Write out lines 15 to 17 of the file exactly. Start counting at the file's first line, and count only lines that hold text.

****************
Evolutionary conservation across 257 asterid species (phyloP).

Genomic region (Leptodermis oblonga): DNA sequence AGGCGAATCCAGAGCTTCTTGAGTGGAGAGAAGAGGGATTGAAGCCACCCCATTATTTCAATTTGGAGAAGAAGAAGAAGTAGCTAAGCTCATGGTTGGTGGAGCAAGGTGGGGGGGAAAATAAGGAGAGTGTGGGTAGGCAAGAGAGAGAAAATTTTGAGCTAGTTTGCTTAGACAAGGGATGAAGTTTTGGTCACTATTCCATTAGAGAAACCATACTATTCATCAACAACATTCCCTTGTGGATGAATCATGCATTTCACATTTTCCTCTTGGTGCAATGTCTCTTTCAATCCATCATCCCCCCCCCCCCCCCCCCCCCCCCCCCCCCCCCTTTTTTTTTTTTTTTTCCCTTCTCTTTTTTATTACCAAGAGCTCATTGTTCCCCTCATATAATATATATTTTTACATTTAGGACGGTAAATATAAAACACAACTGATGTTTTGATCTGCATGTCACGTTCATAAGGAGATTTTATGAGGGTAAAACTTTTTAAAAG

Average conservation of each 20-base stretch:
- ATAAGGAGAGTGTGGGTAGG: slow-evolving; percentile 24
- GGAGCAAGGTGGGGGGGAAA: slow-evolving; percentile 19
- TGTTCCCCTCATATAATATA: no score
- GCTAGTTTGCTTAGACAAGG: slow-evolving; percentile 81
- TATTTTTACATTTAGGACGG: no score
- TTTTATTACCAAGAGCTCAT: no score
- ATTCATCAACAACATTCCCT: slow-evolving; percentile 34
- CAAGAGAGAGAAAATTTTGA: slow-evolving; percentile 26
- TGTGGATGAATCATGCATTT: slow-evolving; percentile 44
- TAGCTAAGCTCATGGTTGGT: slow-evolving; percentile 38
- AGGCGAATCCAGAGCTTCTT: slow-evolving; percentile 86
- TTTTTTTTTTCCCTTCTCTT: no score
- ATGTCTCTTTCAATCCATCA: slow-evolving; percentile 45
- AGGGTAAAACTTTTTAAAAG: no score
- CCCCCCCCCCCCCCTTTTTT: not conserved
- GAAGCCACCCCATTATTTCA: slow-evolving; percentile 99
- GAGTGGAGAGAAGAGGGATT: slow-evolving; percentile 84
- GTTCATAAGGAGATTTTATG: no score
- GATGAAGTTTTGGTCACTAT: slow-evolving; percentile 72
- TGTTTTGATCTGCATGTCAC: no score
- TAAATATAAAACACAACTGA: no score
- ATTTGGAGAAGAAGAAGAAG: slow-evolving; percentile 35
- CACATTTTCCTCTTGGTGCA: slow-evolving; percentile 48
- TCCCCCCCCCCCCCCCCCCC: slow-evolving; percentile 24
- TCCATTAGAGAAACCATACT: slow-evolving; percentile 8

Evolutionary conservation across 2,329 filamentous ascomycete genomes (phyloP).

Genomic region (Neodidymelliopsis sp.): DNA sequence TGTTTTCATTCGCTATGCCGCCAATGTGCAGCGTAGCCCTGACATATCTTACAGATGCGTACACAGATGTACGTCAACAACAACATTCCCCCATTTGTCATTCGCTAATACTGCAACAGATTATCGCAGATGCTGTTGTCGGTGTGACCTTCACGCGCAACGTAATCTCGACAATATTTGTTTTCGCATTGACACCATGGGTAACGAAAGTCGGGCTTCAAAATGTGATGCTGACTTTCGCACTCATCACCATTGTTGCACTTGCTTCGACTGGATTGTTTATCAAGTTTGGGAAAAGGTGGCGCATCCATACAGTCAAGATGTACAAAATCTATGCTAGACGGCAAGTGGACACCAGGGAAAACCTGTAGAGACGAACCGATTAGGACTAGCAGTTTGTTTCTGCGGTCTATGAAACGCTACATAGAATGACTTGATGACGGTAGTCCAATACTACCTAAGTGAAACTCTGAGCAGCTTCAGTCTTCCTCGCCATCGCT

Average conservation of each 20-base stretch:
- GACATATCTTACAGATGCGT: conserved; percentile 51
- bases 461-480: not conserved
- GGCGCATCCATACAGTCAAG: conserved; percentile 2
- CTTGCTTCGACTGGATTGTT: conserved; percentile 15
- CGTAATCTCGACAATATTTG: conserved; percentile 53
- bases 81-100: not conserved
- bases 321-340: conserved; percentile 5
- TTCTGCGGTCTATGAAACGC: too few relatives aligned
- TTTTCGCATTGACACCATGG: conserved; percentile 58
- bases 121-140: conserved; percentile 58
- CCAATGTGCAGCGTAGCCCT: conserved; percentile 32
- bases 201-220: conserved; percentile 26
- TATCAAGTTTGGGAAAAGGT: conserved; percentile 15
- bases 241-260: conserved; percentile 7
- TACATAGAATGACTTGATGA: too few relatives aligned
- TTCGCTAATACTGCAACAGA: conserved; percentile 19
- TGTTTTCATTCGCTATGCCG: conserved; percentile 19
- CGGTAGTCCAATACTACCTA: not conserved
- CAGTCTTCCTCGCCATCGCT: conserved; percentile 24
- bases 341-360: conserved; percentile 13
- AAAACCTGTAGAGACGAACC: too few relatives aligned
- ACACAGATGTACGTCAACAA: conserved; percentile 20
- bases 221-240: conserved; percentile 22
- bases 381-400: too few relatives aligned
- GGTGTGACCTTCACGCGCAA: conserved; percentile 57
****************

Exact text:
- TTTTTTTTTTCCCTTCTCTT: no score
- ATGTCTCTTTCAATCCATCA: slow-evolving; percentile 45
- AGGGTAAAACTTTTTAAAAG: no score